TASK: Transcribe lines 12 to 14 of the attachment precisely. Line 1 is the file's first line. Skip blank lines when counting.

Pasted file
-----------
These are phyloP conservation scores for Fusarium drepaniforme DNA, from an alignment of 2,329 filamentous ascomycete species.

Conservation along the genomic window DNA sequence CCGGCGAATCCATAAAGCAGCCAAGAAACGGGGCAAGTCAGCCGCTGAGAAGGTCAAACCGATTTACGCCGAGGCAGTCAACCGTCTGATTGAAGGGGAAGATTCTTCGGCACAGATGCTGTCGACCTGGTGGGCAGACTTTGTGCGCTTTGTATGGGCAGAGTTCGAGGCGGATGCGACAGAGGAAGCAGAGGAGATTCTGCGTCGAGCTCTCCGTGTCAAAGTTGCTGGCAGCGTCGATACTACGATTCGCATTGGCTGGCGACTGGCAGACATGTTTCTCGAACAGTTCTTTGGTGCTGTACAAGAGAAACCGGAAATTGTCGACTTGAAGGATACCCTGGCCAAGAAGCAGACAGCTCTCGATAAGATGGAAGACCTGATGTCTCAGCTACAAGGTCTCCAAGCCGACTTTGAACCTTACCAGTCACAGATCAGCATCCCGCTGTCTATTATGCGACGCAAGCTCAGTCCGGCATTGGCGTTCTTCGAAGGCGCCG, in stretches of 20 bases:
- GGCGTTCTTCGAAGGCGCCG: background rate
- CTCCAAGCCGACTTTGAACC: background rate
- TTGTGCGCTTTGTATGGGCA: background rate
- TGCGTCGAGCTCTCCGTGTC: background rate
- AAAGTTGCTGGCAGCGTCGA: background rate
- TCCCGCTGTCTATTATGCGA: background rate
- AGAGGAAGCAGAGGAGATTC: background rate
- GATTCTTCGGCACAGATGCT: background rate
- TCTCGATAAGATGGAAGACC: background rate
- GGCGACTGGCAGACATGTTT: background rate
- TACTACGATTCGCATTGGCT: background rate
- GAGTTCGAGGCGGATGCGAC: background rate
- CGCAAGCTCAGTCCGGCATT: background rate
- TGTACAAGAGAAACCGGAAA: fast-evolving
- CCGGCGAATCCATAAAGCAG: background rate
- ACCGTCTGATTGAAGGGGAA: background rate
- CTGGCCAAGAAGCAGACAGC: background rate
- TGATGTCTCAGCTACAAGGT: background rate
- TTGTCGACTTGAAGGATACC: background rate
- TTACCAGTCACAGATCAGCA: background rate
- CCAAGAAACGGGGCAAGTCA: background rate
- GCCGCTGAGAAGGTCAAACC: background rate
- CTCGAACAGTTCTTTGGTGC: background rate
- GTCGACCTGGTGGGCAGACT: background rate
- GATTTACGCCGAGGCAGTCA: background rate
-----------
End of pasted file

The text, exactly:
- GGCGACTGGCAGACATGTTT: background rate
- TACTACGATTCGCATTGGCT: background rate
- GAGTTCGAGGCGGATGCGAC: background rate